Many communal farmers in northern Namibia have started harvesting pearl millet (mahangu) and other crops.
The rainfall season was erratic in some areas in the first half (October-December 2020/2021) and resulted in significant delays in cropping activities.
This is according to the Ministry of Agriculture, Water and Land Reform’s agricultural inputs and households food security monitoring assessment, from 7 November to 4 December 2020.
Since the start of the season there was not enough rains to trigger-off cultivation activities by the end of November.
But by early December, most parts of the country recorded moderate to good rainfall and farmers started with cultivation activities.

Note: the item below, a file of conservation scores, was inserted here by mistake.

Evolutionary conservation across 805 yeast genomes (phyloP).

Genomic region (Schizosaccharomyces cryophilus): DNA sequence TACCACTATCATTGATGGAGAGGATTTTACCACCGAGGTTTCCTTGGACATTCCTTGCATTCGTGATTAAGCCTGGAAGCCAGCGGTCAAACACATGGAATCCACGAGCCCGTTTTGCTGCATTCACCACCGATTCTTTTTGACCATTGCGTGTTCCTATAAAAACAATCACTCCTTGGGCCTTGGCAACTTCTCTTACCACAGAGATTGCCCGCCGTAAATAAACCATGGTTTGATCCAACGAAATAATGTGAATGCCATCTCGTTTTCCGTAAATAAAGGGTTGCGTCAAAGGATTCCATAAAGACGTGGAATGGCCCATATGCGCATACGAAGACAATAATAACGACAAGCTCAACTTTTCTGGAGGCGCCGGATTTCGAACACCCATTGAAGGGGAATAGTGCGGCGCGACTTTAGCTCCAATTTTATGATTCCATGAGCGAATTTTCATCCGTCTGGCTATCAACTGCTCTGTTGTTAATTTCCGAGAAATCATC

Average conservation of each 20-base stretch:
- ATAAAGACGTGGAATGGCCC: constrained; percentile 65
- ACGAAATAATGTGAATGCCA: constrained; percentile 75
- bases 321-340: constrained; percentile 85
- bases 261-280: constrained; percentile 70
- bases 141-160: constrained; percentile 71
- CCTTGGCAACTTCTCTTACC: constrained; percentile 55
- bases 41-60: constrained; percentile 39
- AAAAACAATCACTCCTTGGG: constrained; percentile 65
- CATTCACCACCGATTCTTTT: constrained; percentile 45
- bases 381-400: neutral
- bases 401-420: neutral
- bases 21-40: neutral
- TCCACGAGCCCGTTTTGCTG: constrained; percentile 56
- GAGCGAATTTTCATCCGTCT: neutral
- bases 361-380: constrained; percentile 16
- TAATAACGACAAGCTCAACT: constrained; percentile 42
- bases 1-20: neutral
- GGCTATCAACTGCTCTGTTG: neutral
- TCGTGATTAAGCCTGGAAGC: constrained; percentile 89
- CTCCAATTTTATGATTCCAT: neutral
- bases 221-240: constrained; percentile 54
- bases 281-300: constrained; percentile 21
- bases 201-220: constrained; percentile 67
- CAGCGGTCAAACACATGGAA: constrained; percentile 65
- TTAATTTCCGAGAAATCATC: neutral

But some regions like as Omusati, experienced long dry spells due to the lack of follow-up rains since the start of the rain season and when the rains finally came towards the end of March, it was too much and many mahangu fields ended up being flooded.
But despite these challenges, some mahangu farmers in Oshana region are happy with their harvests.
Junias Paskalis (a pensioner from Otuwala village) in Okatana constituency of Oshana region told The Namibian that although the late rain destroyed part of his crop, his harvest was not dissapointing.
“God help us to get something out of our fields. It is better than nothing” said Paskalis.
However, Elizabeth Shigwedha, a young mother from Oniimwandi village in Oshakati West constituency, said she did not get much.
“Just look at it,” she said, pointing to a small pile of mahangu heads.